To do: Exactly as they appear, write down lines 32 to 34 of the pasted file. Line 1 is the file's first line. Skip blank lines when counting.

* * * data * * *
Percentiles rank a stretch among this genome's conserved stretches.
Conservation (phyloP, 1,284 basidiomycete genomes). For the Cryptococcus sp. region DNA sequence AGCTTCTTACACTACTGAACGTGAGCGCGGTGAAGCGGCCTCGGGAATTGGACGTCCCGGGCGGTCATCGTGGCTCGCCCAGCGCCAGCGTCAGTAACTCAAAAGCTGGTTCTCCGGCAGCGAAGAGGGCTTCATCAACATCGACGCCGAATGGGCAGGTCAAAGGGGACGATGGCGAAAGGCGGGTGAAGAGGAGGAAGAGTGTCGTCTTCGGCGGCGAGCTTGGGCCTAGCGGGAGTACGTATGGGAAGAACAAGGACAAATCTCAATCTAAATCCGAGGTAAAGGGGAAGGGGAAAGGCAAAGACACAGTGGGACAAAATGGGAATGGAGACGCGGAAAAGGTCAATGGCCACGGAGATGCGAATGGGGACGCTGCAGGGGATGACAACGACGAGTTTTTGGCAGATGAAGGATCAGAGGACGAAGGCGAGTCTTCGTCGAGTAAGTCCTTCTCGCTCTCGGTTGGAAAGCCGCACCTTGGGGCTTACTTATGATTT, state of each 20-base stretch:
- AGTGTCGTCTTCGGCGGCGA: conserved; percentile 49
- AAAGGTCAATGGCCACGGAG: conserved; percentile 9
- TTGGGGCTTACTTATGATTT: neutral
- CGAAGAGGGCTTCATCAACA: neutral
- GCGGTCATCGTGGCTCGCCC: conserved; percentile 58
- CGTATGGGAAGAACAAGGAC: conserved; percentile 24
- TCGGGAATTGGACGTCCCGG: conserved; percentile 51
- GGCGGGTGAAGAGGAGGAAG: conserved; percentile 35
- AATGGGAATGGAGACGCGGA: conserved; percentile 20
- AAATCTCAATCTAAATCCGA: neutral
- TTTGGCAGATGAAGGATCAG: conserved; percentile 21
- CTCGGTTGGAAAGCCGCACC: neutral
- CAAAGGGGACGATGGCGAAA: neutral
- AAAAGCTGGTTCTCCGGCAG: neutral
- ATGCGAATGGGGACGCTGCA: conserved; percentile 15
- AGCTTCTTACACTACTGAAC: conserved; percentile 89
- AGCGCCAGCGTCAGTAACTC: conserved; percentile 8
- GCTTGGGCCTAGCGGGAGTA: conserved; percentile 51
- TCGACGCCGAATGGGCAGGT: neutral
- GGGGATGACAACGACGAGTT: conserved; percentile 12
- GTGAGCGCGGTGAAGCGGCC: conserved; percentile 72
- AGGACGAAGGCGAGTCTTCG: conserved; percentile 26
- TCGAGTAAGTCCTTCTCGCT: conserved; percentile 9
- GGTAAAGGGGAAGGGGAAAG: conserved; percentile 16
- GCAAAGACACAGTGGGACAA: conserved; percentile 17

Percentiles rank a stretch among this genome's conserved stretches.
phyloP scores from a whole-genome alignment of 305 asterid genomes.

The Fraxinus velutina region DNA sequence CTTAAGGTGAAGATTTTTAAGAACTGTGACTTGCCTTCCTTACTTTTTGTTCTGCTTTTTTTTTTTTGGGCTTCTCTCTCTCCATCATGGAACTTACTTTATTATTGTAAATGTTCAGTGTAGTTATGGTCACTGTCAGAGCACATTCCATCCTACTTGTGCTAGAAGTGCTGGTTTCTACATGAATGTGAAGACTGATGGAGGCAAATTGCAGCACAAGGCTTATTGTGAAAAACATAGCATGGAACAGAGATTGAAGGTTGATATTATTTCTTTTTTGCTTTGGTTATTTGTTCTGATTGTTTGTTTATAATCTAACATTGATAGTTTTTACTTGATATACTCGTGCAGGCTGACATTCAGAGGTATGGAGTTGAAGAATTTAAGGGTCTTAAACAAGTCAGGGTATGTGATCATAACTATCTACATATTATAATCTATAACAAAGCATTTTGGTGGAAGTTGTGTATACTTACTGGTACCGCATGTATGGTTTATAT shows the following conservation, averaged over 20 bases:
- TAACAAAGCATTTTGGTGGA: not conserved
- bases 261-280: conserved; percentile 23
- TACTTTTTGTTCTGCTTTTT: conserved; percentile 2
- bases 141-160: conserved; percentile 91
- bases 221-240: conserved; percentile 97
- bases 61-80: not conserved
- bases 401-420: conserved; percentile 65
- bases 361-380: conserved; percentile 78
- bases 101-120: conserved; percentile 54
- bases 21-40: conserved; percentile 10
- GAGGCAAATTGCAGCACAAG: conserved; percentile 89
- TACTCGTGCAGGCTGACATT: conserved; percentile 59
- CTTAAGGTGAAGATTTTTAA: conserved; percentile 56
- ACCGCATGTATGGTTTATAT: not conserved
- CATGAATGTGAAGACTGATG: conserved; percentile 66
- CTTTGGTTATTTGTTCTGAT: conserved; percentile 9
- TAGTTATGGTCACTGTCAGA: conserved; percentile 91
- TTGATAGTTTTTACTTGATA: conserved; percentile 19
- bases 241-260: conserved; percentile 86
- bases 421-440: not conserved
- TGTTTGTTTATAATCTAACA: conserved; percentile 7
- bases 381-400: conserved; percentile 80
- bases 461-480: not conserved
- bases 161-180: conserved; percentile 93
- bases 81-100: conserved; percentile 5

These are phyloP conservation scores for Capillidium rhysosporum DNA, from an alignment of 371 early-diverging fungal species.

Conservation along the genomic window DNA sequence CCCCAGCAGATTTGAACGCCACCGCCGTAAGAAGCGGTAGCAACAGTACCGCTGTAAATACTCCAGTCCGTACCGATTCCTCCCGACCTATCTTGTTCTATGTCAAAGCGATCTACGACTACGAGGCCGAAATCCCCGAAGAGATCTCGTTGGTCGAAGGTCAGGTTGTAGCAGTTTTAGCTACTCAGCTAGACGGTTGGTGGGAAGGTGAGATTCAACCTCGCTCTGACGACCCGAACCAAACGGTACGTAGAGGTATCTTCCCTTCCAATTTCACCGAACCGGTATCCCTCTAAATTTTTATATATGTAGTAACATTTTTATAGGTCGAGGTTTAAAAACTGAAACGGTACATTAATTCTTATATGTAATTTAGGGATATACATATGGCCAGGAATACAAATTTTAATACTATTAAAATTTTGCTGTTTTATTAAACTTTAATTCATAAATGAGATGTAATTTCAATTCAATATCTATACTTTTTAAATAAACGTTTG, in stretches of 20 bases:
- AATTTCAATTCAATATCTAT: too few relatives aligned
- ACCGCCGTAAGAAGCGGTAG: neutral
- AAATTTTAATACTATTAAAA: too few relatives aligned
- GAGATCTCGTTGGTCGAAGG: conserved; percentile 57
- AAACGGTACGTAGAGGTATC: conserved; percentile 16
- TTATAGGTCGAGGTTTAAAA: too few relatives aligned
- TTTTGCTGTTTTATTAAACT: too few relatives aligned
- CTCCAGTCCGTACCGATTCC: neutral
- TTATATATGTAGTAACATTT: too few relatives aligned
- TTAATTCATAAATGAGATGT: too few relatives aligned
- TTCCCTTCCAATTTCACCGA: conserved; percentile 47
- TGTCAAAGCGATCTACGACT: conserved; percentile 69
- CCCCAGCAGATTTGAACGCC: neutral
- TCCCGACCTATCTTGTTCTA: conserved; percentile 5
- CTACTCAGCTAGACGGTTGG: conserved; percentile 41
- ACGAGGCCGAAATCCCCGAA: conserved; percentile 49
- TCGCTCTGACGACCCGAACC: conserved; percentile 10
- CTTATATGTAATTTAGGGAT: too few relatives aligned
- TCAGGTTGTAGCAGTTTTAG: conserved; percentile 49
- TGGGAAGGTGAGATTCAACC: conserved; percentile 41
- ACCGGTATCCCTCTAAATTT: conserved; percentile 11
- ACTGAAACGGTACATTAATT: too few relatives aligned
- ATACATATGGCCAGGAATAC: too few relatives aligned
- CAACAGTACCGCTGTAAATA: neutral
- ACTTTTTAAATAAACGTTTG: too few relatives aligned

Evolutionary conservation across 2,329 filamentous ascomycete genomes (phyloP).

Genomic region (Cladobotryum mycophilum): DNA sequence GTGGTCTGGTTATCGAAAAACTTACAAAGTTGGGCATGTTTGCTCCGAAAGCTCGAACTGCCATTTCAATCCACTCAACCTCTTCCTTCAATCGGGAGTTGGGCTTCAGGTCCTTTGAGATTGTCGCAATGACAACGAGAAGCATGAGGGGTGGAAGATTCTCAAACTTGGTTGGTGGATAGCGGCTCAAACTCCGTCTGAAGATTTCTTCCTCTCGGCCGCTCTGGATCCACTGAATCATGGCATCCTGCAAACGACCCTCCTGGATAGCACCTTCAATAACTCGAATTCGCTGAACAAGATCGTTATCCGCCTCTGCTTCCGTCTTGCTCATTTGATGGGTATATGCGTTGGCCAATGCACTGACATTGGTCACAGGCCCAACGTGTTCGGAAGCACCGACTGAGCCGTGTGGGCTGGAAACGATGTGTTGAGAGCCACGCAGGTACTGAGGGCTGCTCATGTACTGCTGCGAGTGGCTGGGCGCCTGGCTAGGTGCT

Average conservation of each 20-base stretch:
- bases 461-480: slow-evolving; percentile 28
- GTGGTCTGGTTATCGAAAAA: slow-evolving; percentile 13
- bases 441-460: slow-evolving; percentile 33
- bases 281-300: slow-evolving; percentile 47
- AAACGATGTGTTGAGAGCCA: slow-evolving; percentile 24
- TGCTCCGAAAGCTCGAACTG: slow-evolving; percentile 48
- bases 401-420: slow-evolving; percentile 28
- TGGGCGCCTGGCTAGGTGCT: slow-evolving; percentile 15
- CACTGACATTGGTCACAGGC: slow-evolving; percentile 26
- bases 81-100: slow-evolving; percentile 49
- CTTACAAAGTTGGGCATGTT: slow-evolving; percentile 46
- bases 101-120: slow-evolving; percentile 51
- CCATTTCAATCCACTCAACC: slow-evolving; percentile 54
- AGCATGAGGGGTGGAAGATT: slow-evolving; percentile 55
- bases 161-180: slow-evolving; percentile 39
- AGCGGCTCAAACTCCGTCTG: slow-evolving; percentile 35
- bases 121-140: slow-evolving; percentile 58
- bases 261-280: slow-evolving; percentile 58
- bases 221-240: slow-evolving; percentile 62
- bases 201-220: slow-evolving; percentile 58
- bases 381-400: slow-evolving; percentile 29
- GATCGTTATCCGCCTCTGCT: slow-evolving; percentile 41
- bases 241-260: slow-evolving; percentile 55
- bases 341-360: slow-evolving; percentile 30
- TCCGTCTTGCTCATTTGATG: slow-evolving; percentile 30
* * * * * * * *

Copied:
- bases 261-280: conserved; percentile 23
- TACTTTTTGTTCTGCTTTTT: conserved; percentile 2
- bases 141-160: conserved; percentile 91